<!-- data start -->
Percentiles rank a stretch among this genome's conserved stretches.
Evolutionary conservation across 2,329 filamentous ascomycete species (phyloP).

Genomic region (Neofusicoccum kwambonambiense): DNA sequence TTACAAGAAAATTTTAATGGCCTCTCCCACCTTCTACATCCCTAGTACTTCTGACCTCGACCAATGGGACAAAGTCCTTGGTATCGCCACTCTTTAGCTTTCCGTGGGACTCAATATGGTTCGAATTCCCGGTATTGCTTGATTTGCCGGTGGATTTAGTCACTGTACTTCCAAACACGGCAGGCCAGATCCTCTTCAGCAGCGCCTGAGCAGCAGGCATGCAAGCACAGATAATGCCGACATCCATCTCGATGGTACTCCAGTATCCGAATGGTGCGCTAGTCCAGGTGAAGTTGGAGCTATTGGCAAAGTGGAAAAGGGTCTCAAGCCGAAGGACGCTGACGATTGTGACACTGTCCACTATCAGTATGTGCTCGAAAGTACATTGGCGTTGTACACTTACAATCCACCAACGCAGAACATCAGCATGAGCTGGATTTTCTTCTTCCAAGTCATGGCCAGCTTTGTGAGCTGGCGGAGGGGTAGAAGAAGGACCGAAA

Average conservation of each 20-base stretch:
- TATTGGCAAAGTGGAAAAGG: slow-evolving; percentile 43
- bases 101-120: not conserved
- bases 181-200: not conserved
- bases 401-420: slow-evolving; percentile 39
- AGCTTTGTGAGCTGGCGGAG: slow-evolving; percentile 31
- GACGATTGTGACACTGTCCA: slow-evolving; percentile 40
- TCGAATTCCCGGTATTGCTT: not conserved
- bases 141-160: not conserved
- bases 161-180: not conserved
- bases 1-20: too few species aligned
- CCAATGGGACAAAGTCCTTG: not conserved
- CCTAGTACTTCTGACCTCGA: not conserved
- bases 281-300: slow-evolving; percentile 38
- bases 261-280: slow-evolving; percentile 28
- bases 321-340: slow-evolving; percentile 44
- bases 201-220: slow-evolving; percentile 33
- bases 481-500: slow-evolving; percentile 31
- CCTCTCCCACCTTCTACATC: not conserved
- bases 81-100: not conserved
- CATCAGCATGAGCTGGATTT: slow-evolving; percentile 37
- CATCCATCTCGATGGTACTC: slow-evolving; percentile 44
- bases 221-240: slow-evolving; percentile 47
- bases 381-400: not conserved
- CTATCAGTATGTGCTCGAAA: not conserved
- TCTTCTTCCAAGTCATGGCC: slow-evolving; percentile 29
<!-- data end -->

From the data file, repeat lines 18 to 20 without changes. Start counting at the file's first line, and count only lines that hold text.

- bases 261-280: slow-evolving; percentile 28
- bases 321-340: slow-evolving; percentile 44
- bases 201-220: slow-evolving; percentile 33